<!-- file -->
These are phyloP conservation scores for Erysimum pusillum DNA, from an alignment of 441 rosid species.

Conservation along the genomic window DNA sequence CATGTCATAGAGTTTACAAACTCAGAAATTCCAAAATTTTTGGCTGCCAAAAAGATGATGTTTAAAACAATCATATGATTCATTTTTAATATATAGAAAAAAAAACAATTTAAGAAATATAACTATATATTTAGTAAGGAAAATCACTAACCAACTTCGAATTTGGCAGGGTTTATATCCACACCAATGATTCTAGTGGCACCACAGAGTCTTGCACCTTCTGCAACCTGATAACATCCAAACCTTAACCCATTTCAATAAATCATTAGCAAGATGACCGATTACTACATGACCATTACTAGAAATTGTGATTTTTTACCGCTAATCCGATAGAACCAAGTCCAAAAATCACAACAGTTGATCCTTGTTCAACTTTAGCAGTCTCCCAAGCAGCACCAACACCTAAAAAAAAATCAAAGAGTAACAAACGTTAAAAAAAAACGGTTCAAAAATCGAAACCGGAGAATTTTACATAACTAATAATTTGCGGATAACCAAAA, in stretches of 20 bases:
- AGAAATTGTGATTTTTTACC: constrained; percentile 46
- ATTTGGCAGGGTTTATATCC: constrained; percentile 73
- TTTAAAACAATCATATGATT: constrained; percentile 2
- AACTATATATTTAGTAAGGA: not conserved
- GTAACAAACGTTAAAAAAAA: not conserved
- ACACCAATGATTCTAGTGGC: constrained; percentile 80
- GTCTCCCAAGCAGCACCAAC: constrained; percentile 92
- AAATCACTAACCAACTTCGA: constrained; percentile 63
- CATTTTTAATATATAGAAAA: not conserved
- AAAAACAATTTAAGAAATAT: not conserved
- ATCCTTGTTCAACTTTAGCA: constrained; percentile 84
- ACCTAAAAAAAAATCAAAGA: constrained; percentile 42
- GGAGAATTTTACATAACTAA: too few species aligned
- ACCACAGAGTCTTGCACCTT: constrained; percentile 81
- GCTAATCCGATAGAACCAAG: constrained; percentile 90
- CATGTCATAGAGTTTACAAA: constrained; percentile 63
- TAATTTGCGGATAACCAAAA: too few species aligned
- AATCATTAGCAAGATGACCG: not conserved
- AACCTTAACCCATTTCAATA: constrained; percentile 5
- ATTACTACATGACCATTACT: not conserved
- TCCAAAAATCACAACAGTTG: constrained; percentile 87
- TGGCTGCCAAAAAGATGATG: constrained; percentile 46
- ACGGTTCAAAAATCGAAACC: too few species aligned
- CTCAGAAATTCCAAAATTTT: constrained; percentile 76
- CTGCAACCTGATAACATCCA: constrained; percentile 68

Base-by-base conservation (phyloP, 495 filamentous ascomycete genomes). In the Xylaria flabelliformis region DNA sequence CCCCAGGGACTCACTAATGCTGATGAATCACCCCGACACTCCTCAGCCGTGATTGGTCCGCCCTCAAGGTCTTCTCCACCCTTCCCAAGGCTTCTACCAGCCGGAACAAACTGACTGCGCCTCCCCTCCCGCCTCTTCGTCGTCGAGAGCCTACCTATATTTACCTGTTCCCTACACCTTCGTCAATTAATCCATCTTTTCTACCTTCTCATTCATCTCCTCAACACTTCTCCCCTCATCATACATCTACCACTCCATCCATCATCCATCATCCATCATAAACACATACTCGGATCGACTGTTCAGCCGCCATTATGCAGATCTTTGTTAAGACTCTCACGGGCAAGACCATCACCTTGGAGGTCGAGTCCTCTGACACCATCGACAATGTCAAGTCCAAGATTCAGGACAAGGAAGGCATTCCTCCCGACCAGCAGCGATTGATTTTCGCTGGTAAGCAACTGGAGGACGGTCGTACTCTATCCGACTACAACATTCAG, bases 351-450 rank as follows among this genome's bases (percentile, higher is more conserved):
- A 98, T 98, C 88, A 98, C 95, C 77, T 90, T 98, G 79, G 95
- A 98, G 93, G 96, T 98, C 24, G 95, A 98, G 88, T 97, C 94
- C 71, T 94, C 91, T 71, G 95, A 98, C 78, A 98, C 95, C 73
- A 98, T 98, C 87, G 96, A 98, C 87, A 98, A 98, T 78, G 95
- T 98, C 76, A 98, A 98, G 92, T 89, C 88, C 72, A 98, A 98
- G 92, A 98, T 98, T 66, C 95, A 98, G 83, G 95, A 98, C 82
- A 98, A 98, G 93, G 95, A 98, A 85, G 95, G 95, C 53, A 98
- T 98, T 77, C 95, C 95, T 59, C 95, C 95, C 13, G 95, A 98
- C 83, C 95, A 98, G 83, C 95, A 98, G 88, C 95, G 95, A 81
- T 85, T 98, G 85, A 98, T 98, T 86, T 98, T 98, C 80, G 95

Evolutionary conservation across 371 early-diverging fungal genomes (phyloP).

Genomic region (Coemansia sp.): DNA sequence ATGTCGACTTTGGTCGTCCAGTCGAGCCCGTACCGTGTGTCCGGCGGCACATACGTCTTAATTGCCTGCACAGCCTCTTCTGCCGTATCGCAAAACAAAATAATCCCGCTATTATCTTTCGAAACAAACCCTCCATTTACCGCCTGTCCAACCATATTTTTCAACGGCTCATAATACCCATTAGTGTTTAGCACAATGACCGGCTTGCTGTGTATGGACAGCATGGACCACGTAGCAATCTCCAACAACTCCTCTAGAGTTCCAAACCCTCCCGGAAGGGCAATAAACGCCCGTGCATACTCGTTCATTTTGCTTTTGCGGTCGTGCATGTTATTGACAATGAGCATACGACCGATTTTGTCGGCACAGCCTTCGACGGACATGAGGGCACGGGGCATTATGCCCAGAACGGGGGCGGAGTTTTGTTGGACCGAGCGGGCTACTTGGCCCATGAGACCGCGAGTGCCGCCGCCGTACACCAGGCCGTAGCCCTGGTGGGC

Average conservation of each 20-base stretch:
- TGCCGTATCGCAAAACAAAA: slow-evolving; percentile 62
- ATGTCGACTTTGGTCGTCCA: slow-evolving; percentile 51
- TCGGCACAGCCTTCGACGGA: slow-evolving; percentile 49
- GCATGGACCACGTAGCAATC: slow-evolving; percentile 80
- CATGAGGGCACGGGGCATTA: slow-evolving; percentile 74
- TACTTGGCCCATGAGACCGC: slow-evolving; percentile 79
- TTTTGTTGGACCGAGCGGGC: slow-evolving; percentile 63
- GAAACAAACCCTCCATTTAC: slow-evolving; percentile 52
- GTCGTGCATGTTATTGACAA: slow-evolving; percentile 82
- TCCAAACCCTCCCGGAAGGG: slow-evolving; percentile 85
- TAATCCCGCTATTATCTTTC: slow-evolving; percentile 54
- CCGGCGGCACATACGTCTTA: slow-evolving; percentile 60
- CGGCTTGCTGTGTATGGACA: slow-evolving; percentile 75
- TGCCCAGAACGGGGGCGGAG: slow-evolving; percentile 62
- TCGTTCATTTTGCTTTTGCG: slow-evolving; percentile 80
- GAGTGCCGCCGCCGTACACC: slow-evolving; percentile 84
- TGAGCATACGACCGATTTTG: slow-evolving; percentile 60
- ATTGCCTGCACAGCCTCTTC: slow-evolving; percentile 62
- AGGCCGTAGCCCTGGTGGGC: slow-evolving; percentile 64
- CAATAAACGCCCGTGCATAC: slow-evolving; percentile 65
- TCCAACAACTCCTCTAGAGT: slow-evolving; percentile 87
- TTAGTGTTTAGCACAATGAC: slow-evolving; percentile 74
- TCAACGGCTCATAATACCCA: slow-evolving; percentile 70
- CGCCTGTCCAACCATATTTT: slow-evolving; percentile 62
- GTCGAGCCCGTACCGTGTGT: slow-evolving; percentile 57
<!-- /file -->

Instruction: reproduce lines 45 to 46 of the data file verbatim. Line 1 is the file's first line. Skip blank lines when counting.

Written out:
- GCATGGACCACGTAGCAATC: slow-evolving; percentile 80
- CATGAGGGCACGGGGCATTA: slow-evolving; percentile 74